Member states should sharply increase offers to share asylum seekers, to relocate at least 100,000, and should set up refugee centres outside Europe, European Council President Donald Tusk said on Thursday (3 September).
“Fair distribution of at least 100,000 refugees among EU states is what we need to do,” Tusk, who chairs summits of EU leaders, told a joint news conference in Brussels with Hungarian Prime Minister Viktor Orban.
EU countries have so far committed to share about 32,000 asylum seekers from Italy and Greece, a number short of a European Commission proposal of 40,000. A new proposal from the EU executive is expected next week.
Tusk called for refugees’ reception centres to be built close to war zones and “outside Europe, where refugee camps already exist” and also said EU leaders should be ready at a summit next month to commit much more money to the migration crisis.
Asked about Tusk’s comments today, the European Commission said it did not want to comment on “gossip”, ahead of next week’s planned unveiling of the new proposal.
But a leaked draft of the proposal appeared to confirmed that 160,000 asylum seekers from Hungary, Italy and Greece would be relocated. That is an additional 120,000 people on top of the original 40,000 proposed by the executive in May. The 40,000 figure is re-tabled, superseding the voluntary agreement in July.
54,000 people will be relocated from Hungary, 39,600, in addition to the orginal 24,000, from Italy and 66,400 from Greece, in addition to the original 16,000.
The plan is expected to be formally unveiled by Juncker during his State of the Union speech on 9 September 9 after being approved by Commissioners, a source said.
Juncker’s plan faces tough opposition, as EU leaders failed to agree on his proposal for compulsory quotas for the relocation of 40,000 refugees from Syria and Eritrea.
France and Germany will make joint proposals on how to host refugees and distribute them fairly across Europe, President François Hollande’s office said in a statement on Thursday.
“The European Union must act in a decisive manner and in line with its values,” the statement said after Hollande spoke to German Chancellor Angela Merkel by telephone.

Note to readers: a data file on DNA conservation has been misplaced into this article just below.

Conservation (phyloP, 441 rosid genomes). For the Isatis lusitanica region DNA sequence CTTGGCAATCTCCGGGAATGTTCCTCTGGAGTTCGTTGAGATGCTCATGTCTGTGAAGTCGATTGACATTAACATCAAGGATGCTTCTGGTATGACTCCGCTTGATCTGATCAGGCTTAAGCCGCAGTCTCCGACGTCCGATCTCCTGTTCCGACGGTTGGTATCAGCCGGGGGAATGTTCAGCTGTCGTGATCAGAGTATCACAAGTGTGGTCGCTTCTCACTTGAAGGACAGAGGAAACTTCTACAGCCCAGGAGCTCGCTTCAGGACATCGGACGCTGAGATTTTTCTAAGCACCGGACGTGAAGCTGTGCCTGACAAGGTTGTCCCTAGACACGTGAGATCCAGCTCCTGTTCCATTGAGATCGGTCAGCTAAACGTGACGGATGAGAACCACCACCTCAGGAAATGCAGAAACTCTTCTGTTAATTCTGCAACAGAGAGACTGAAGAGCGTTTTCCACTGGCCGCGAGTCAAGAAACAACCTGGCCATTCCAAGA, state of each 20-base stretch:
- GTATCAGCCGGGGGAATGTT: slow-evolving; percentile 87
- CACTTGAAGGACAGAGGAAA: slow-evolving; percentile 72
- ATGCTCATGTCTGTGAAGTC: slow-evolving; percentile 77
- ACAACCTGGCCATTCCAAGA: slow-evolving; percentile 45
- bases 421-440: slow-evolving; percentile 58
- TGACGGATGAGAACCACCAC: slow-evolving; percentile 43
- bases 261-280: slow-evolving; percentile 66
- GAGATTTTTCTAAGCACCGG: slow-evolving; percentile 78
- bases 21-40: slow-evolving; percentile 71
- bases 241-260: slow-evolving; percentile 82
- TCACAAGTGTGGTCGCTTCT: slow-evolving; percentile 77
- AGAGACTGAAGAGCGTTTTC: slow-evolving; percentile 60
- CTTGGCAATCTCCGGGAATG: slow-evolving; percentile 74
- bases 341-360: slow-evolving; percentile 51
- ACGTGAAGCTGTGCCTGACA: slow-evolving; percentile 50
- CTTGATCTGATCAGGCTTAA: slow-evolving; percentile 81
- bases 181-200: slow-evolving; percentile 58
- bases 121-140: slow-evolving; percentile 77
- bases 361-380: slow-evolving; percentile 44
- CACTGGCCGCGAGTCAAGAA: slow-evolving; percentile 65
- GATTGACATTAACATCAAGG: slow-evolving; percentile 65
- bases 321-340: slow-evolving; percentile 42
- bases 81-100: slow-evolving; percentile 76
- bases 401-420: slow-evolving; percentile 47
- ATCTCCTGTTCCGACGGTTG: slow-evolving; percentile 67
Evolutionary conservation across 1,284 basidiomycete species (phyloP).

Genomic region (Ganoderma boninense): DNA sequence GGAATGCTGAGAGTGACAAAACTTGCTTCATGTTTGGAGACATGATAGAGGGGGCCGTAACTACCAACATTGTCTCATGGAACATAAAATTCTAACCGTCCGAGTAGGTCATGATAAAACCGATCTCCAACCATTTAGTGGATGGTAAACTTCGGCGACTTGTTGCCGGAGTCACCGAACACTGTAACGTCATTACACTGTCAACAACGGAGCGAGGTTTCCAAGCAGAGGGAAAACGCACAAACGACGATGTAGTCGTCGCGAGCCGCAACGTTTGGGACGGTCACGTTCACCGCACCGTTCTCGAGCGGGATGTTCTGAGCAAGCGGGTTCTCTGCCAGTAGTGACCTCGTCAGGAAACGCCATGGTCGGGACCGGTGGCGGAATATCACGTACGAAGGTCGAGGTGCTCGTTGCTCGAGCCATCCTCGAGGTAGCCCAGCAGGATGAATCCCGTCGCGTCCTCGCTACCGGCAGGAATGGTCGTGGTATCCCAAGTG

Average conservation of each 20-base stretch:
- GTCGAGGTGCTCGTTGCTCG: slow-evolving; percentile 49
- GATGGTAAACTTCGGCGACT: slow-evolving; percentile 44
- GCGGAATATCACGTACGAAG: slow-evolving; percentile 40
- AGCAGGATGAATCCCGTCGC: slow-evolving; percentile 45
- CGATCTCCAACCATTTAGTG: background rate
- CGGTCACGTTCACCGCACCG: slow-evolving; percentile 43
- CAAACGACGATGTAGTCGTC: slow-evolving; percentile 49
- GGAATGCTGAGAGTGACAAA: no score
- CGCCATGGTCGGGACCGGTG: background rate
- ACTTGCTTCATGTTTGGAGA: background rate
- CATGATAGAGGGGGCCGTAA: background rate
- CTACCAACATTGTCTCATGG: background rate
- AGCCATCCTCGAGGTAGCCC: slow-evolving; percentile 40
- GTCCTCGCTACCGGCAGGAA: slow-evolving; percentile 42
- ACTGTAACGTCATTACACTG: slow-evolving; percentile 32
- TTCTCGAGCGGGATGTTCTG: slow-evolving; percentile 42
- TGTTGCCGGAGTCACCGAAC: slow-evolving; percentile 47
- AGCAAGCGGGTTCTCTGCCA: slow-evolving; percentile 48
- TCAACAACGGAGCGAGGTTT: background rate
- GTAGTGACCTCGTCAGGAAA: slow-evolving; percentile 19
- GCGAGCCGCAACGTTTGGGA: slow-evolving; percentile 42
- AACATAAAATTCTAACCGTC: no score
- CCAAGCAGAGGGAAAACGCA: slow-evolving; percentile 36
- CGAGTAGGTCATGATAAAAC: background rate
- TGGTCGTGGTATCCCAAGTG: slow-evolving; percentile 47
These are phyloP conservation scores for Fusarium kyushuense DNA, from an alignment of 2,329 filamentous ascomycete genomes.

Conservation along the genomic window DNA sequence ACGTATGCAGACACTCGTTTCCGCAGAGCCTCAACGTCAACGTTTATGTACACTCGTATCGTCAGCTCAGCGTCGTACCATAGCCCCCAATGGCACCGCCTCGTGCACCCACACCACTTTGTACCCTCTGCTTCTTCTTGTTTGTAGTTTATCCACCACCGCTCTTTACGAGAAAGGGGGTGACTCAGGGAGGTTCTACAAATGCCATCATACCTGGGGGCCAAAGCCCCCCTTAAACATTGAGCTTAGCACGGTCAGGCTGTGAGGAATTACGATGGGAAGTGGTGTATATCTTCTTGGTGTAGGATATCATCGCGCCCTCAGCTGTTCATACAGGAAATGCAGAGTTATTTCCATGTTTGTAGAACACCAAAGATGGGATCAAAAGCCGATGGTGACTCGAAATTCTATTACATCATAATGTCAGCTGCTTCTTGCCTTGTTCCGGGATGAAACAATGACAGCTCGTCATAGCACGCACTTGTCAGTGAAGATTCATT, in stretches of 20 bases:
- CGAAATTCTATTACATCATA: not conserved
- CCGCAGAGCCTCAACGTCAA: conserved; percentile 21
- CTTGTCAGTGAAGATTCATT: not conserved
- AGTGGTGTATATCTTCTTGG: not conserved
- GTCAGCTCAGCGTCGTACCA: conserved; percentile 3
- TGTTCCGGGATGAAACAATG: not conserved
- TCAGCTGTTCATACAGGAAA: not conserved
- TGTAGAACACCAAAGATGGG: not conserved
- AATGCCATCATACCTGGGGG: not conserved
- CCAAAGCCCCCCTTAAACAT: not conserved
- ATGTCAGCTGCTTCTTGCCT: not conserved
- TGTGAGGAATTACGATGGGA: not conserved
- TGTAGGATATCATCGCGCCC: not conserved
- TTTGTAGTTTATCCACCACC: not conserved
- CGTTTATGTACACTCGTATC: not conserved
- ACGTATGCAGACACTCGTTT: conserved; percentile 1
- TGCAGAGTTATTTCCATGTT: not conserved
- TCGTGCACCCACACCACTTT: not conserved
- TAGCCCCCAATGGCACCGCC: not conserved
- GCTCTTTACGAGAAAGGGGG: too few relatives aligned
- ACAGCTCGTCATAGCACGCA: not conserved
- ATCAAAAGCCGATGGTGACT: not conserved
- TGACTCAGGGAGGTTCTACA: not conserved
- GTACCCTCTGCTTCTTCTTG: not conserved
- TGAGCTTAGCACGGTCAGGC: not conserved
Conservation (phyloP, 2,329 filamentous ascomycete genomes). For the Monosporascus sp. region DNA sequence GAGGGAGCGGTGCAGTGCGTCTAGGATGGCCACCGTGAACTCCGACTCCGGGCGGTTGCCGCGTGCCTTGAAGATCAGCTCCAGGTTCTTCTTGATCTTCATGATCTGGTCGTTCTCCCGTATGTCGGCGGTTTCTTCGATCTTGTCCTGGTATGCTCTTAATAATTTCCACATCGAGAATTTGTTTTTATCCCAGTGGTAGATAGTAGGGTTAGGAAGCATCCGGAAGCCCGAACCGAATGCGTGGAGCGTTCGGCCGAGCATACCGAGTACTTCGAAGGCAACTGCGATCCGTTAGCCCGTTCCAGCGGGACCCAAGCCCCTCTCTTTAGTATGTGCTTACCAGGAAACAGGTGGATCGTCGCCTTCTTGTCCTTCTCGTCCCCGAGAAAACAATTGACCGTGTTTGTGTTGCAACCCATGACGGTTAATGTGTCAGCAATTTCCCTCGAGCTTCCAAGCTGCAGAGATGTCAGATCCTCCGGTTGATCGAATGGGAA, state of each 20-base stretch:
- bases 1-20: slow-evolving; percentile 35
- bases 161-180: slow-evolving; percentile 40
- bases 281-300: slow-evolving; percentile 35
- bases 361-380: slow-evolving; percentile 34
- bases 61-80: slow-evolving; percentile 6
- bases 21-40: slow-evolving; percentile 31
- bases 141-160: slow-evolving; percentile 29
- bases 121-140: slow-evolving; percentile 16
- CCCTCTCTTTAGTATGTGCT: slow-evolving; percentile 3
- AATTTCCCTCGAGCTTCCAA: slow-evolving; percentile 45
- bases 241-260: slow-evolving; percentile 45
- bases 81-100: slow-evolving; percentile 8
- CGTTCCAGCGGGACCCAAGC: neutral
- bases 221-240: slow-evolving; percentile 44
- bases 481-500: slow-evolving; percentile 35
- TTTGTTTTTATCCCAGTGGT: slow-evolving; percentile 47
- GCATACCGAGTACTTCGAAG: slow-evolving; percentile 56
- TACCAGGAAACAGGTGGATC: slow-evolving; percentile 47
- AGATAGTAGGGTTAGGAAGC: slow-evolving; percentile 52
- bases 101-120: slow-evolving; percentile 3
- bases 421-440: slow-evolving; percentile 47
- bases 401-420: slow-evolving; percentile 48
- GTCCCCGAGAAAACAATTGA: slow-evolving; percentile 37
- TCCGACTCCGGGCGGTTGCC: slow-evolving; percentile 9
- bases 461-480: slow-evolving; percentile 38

“These men and women, with their families, are fleeing war and persecution. They need international protection.”
The statement added that the two countries wanted to converge standards to strengthen the European asylum system, ensure the return of illegal migrants back to their country of origin and to provide necessary support to nations where migrants come from and transit through.
British Prime Minister David Cameron came under pressure on Thursday to take in more refugees after the image of a dead Syrian toddler washed up on a Turkish beach raised the emotional temperature of the debate.
Cameron said on Wednesday (2 September) that he did not think the answer was to take more and more refugees but to bring peace and stability to the Middle East, a response widely perceived as inadequate in the face of the unfolding tragedy.
“Mr Cameron, summer is over […] Now deal with the biggest crisis facing Europe since WW2,” read a headline on the front page of the Sun, Britain’s highest circulation newspaper, above the image of the lifeless boy being carried away.
The change of tone from a newspaper criticised by the United Nations rights chief in April after one of its columnists compared migrants to “cockroaches”, was a mark of the emotional impact of the images of human suffering across Europe.
Britain has granted asylum to about 5,000 Syrians who were able to reach the country by their own means since the start of the Syrian war. In addition, it has taken 216 people under a UN-backed relocation scheme for vulnerable Syrians. Several European countries have taken in Syrians in greater numbers.